Nour Habib for Tulsa World 3 months ago

Tulsa's Librarium a testing ground for new library tech systems

Last year was a year of innovative ideas and technology upgrades at the Tulsa City-County Library system.

The biggest testing ground for the library's ideas was the Librarium, a temporary branch that opened downtown in September while Central Library undergoes a 2-year renovation.

"We're trying out all kinds of things at the Librarium," said library CEO Gary Shaffer.

Many of the experiments revolve around technology, including new automatic checkout machines that are easier to use than those located at other branches. The new machines allow library users to check out multiple books at a time. Shaffer said the library system plans to gradually roll out the new device to other branches.

An automatic book return machine is also being piloted at the Librarium, as well as at Broken Arrow Library. Books are dropped onto a conveyor belt, their radio-frequency ID tags are scanned and then they are sorted into bins based on whether they are staying at that library or going to another branch.

"It's very convenient for staff and customers," Shaffer said.

The library is looking at installing a few more of the machines at high-volume branches, as well as a similar but bigger machine at the service center. Such technology helps the library with circulation, which Shaffer called a "large logistic operation." More than 6 million items were circulated throughout the system last year.

"It will allow us to deliver books in a more timely fashion," Shaffer said.

Another piece of technology that the library has decided to keep around are book lockers used to hold specialized items, such as research material, for customers. Shaffer said the lockers, which open up using the library card that put the item on hold, will be placed in the after-hours area planned for the newly remodeled Central Library, so patrons can access their materials even if the library is closed.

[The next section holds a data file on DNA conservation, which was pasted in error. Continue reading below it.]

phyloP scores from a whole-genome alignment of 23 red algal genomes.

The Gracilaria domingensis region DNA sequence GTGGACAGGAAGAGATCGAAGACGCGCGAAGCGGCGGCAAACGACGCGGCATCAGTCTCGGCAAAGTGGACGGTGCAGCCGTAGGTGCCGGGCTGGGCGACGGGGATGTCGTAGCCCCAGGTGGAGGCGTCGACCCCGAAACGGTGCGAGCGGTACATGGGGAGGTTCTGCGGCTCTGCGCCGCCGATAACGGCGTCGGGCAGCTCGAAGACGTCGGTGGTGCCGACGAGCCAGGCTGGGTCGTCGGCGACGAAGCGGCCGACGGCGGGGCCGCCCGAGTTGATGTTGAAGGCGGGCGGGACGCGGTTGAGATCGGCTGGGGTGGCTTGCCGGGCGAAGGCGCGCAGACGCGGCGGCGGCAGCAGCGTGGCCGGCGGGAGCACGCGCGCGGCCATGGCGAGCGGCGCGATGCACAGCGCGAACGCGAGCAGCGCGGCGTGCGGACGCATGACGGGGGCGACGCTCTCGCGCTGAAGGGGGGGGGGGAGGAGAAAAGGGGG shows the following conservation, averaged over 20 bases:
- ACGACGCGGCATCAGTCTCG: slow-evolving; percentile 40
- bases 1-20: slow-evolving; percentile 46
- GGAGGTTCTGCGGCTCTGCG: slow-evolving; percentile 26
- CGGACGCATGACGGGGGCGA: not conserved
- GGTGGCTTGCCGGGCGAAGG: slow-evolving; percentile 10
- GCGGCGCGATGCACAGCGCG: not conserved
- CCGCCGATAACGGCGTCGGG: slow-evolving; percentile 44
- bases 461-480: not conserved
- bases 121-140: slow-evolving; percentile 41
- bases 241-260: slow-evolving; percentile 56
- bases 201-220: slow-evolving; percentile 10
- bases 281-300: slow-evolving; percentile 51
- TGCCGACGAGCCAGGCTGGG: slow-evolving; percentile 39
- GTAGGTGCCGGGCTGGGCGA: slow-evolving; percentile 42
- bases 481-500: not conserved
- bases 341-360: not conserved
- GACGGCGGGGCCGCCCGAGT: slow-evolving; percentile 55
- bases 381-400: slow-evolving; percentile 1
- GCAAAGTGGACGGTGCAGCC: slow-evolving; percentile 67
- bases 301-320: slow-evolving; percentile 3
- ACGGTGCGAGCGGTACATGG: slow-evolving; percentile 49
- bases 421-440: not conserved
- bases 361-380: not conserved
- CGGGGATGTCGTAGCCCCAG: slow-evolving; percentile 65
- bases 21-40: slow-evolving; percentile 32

In terms of innovative ideas, Shaffer said the Librarium's 80/20 service model -- or designing a library that is easy enough to use that 80 percent of people can navigate it on their own, so library staff can assist the other 20 percent of people -- has worked well. The Librarium's division into easily identifiable "zones" has helped with the model, and Shaffer said the system is looking at implementing similar layouts at other branches.

Karen Brignac, who used Central Library frequently and now uses the Librarium, said she likes the model.

"I've begun to rely more on the electronic resources," she said, merely because the design of the library makes it convenient to do so.

Outside the Librarium, the library system rolled out several new services last year.

In October, the library began to offer free movie streaming. The movies are streamed through a service called Freegal, which the library also uses to offer free downloadable music. Movies are available for 48 hours and can be watched through an Internet browser or mobile app.

Also in 2013, the library began offering more digital access to magazines and newspapers. The latest issues of more than 125 magazines can now be downloaded for free using a library card, and more than 2,100 newspapers in 50 languages can be downloaded inside any library location.

An updated library mobile app is now also available in Spanish and offers new services such as the ability to scan book barcodes at any retailer and be directed to the library's record of the book.

"With the incredibly high use of smartphones today, Tulsa City-County Library recognizes we can reach customers and help them find information and entertainment beyond the walls of the libraries throughout Tulsa County," said Charlotte Frazier, deputy director of support services.

Shaffer said the library is always on the look out for "the latest and the greatest" to help it reach more people.

"We're always keeping an eye out toward the future so we can continue to offer more," he said.

Nour Habib 918-581-8369 ___

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